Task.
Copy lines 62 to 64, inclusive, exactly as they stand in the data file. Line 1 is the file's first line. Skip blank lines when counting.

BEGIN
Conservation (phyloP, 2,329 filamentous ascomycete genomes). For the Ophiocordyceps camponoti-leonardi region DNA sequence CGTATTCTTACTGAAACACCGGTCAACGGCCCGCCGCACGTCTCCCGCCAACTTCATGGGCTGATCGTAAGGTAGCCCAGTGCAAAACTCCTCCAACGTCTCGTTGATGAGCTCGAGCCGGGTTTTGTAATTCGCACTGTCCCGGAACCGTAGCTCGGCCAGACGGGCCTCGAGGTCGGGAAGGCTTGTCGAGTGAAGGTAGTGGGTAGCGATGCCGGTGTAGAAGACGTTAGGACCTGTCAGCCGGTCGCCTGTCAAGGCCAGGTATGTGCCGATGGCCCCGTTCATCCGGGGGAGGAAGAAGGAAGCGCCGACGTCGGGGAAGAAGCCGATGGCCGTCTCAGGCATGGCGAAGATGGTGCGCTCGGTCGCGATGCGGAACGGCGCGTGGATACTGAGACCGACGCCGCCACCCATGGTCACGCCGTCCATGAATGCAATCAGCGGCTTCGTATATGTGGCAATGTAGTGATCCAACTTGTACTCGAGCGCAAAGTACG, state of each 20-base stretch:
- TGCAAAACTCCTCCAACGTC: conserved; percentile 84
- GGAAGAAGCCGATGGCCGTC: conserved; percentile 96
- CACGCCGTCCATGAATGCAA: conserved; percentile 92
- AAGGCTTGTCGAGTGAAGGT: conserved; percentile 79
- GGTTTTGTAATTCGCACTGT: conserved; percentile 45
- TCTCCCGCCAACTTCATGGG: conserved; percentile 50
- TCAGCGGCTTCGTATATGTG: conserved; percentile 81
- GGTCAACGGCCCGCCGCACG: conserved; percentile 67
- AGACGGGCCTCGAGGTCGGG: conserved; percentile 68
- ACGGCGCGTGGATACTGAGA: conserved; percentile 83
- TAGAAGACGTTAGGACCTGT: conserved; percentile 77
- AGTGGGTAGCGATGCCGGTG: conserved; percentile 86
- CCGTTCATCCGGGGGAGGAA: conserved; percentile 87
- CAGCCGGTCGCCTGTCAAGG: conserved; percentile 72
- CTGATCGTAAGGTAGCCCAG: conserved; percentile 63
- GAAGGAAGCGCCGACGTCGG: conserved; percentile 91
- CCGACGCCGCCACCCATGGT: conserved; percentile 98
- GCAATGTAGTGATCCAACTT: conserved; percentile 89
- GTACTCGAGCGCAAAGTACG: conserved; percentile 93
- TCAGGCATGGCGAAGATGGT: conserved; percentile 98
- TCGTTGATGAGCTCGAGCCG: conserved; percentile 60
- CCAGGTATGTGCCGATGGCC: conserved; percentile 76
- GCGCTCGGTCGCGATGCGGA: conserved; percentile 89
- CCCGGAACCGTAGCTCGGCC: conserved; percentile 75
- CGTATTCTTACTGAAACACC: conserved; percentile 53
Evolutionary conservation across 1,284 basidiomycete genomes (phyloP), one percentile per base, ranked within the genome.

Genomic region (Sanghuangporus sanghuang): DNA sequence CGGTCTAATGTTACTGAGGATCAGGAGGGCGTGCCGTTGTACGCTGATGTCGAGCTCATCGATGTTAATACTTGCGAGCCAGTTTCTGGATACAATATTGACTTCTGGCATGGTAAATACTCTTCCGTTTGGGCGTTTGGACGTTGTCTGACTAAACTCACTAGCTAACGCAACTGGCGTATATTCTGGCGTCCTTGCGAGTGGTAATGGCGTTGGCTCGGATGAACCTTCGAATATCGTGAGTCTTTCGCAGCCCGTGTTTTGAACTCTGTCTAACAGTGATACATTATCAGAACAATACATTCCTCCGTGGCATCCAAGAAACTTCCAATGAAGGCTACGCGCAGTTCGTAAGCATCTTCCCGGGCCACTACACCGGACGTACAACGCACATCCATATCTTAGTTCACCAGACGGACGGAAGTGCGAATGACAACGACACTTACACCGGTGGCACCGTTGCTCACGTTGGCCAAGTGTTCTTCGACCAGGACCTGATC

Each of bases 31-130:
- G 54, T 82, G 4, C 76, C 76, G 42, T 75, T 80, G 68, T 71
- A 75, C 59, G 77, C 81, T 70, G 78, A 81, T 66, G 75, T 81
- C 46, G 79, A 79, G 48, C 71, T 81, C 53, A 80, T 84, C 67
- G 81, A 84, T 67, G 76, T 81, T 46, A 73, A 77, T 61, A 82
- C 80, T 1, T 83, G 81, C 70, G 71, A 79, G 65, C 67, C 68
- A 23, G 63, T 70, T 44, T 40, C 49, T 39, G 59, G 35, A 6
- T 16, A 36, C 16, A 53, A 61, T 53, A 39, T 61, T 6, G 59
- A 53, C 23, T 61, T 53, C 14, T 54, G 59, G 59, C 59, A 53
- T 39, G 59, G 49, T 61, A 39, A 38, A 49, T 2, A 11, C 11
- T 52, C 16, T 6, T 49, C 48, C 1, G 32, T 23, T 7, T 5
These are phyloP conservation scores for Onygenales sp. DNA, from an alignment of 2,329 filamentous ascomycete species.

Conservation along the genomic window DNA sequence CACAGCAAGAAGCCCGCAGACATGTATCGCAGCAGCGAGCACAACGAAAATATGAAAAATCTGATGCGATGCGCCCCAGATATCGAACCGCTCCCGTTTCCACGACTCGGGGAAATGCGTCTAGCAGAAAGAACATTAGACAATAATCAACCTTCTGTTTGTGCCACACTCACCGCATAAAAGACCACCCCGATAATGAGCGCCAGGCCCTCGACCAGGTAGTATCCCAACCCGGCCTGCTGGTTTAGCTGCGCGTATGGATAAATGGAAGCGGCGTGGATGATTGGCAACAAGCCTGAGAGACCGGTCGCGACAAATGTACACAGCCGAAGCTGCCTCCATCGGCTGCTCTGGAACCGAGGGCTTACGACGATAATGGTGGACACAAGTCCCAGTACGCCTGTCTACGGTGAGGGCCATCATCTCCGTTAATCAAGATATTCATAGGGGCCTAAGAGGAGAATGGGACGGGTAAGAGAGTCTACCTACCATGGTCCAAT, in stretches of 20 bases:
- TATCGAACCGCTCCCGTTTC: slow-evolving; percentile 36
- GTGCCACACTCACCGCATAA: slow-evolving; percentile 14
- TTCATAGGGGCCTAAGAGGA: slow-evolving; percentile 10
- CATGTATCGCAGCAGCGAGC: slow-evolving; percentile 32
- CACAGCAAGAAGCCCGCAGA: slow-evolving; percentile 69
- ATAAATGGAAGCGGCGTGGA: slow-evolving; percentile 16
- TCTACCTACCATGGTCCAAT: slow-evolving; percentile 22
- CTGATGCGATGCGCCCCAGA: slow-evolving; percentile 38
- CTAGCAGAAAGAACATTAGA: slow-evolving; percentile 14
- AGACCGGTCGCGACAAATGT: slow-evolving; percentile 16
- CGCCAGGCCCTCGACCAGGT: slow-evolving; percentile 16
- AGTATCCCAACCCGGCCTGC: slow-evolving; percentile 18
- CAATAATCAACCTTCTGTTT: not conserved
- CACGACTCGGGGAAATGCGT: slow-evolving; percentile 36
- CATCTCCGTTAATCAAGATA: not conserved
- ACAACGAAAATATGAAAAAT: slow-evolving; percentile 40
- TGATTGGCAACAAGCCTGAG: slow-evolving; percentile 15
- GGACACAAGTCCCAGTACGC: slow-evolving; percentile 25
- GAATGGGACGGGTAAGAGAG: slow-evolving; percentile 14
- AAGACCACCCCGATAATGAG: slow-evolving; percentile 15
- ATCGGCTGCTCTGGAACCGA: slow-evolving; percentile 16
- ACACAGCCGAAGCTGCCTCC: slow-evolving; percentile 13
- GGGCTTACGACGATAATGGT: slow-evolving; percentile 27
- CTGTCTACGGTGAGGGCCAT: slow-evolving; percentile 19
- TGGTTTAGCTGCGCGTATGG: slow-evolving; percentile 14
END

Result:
- ATCGGCTGCTCTGGAACCGA: slow-evolving; percentile 16
- ACACAGCCGAAGCTGCCTCC: slow-evolving; percentile 13
- GGGCTTACGACGATAATGGT: slow-evolving; percentile 27